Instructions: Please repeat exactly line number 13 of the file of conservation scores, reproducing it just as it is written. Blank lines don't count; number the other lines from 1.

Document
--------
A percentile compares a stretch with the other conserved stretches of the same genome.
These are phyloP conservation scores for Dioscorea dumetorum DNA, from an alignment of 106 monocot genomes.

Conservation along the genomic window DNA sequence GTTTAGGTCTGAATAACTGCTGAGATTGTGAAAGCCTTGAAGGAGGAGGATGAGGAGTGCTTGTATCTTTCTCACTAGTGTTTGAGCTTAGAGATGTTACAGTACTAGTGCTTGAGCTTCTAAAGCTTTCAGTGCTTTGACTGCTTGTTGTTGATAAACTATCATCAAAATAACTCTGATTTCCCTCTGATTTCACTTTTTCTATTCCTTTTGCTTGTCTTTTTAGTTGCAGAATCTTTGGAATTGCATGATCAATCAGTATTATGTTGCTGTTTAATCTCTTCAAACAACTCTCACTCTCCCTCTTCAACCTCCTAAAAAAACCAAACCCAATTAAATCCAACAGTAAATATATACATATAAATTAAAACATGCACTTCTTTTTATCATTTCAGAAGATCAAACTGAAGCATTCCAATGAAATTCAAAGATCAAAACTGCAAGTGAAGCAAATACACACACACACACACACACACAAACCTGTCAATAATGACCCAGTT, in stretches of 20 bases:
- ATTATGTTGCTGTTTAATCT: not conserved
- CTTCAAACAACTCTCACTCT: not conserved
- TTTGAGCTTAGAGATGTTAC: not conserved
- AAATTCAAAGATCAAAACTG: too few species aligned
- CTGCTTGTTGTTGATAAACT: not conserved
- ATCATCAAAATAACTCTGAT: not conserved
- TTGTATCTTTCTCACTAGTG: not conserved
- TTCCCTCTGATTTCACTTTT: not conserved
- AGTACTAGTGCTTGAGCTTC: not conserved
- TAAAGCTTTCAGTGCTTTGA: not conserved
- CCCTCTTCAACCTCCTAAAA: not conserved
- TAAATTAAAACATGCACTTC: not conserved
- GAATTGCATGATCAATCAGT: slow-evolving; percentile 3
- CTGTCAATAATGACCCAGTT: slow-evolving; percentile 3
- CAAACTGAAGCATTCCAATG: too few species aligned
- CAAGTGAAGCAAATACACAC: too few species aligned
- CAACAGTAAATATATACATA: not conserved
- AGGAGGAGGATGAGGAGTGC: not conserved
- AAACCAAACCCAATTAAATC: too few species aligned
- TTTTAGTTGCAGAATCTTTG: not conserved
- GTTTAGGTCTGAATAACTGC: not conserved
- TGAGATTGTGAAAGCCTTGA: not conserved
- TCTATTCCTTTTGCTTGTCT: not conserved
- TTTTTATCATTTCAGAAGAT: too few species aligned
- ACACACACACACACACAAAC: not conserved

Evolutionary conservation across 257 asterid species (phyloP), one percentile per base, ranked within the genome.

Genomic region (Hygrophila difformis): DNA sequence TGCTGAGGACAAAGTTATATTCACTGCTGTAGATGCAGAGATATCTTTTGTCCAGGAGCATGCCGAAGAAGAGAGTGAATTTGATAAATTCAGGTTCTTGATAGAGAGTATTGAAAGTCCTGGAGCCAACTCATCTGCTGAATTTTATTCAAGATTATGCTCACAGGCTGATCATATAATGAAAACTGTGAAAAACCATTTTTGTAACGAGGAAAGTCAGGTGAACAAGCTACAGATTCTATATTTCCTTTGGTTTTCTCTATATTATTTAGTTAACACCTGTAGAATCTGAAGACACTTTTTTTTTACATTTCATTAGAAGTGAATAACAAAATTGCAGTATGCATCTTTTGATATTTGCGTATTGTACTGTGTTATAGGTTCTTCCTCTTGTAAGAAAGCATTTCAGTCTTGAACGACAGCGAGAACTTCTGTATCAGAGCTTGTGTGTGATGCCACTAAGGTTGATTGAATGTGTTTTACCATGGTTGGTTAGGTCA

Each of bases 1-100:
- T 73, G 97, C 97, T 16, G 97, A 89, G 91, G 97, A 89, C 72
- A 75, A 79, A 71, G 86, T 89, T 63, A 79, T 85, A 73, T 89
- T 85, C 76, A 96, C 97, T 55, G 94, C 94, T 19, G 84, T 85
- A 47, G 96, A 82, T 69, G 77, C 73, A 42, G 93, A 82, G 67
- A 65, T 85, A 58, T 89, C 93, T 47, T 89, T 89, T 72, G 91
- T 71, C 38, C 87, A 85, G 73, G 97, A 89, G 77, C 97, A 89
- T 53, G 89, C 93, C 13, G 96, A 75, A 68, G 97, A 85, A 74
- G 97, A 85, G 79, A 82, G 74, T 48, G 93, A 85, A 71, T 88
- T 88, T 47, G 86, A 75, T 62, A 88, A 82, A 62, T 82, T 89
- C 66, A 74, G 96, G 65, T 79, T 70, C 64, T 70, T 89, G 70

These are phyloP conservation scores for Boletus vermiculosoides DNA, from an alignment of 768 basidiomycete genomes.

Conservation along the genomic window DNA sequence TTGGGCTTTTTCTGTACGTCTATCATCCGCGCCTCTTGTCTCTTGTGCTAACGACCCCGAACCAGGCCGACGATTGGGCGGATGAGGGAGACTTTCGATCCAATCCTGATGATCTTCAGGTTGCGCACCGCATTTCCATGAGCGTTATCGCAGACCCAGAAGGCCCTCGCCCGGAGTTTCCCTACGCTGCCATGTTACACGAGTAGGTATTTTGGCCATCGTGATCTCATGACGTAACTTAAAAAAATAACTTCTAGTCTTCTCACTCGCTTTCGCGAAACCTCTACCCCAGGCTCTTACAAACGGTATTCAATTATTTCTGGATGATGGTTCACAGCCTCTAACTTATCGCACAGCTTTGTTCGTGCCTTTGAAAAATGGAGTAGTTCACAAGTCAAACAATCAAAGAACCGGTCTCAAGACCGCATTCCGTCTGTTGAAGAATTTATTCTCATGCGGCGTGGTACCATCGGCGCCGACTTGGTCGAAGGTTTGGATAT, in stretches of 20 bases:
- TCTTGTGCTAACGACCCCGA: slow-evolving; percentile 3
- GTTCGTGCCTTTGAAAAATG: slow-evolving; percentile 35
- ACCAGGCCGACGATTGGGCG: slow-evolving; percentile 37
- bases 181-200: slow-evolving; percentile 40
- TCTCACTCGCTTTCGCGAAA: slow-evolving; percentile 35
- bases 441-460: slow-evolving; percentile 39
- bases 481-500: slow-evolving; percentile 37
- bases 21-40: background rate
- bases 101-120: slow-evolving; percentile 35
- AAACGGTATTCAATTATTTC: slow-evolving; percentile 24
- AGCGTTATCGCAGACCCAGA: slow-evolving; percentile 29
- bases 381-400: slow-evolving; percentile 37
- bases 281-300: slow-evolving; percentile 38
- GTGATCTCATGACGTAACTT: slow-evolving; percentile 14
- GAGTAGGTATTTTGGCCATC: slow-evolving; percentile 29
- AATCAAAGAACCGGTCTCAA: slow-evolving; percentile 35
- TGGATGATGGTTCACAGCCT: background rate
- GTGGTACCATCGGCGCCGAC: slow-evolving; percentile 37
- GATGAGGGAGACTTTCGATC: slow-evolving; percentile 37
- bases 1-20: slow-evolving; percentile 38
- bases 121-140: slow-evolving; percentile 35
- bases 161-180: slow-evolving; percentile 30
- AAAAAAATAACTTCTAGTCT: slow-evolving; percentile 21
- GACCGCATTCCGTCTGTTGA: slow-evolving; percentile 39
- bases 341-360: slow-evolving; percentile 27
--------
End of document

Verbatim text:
- TAAAGCTTTCAGTGCTTTGA: not conserved